Today I learned through Wikipedia’s Signpost of a new study published by PARC researchers titled “What’s in Wikipedia? Mapping Topics and Conflict Using Socially Annotated Category Structure”. Signpost: “Based on the categories assigned to each article, coverage is sorted according to eleven broad categories used in Wikipedia’s Categorical index”. “To explain their methodology of sorting content, the researchers use the example of Albert Einstein. In January 2008 (the last available full data dump of English Wikipedia), the Einstein article had 26 categories. Each category can be broken down according to its proportional relevance to the 11 top-level categories based on the shortest paths through the category system to the different top-level categories.”
An excellent idea. How could I say otherwise, as I proposed almost the same study (the topical distribution part, not the analysis of conflicts) as part of a (thankfully) much longer list to WMF Staff in March 2008 regarding research on Wikipedia. I quote from that proposal: “Analyse topical distribution of Wikipedia […] We all feel that en: Wikipedia is less geeky in its content than 4 years ago. But that is a very rough statement. More granular observations would be neat. There is ample room for study here. Is balance in topical content still shifting? In what direction? Does breadth of coverage of fine arts follow the same trend as for physics or geometry, only 4 years behind? Is topical distribution quite different form one Wikipedia to another ?[…] Build a more refined internal representation of category hierarchy. Many articles belong to several categories and are therefore featured in several branches of the ‘full tree of knowledge’. Perhaps importance of categories can be weighed: […] An earlier idea of mine was to somehow weigh the importance of categories by their place in the tree. Say a topic is assigned a category which features on level 2 in the tree (e.g. ‘British artists’) and a category which features on level 5 (‘Councilmen and Aldermen of the City of London’) then that might be used to weigh the importance of the categories for the article at hand.”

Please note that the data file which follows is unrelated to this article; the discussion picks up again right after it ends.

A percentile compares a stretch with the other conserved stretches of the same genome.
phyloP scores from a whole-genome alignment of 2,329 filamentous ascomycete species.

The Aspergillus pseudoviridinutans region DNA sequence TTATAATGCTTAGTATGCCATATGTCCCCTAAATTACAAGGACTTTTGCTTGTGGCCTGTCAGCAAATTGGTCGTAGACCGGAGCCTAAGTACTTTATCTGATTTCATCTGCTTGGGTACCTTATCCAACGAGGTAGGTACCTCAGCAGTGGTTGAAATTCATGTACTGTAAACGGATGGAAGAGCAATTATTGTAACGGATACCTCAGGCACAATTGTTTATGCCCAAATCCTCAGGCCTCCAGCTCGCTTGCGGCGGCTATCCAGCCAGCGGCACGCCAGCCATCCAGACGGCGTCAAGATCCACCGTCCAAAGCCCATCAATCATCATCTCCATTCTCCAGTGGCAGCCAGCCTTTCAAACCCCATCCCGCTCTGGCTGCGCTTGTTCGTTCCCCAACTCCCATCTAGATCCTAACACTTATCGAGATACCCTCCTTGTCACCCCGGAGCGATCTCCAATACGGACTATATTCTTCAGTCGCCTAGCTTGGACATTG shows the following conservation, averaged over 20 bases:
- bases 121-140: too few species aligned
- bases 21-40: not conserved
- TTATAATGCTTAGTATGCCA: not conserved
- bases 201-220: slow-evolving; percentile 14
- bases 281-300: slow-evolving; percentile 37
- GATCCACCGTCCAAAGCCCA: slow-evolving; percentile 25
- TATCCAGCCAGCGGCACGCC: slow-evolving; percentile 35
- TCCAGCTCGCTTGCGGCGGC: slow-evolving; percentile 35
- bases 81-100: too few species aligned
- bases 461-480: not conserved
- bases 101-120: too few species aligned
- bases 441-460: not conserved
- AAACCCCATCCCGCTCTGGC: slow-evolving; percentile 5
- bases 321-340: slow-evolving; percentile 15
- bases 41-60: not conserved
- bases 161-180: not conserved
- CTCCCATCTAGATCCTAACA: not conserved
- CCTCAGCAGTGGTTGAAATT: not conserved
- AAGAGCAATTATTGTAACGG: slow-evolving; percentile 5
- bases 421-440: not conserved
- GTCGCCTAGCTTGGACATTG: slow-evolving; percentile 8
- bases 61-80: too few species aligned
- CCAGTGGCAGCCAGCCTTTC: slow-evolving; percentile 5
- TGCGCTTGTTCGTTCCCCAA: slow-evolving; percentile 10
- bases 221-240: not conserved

Actually reading the study I see that SignPost’s synopsis is not exactly right. PARC does not trace “the shortest paths through the category system [emphasis mine] to the different top-level categories.” From the study: “In the above approach, we determine semantic relatedness for Wikipedia category nodes through link distance metrics. The simplest path-based method of calculating semantic relatedness is edge counting , in which semantic distance is the length of the shortest path between two nodes. Other measures include normalizing the distance by taxonomy depth, or additionally including the depth of the least common subsumer of the two nodes . After investigating the performance of more complex metrics (such as normalizing by taxonomy depth), we found little substantial difference in the results [emphasis mine] when applied to Wikipedia data. In the following analyses we use the simple shortest-path metric as our distance measure, which is also consistent with prior work .”
For now I have to take PARC’s word for it, that weighing categories via the link mesh is comparable to analysis of the category taxonomy at further depth. Hopefully when time permits some day I can still follow the taxonomy approach so that we can compare results.
For now I congratulate Aniket Kittur and Ed H. Chi, Bongwon Suh for a fine study. A study which sheds lights on one the most intriguing questions to be asked about Wikipedia: “To which extent has Wikipedia evolved from a nerd manual towards a evenly balanced ontology of human knowledge.”
Lastly, it would be interesting to see the topical distribution one or more levels deeper. The study shows that category “Culture and the Arts” has gained most prominence in recent years : +210% from July 2006 to January 2008, now 30% of the contents of the English Wikipedia. Many people would be interested to learn how much of that is for action figures and card collectibles and how much for the fine arts.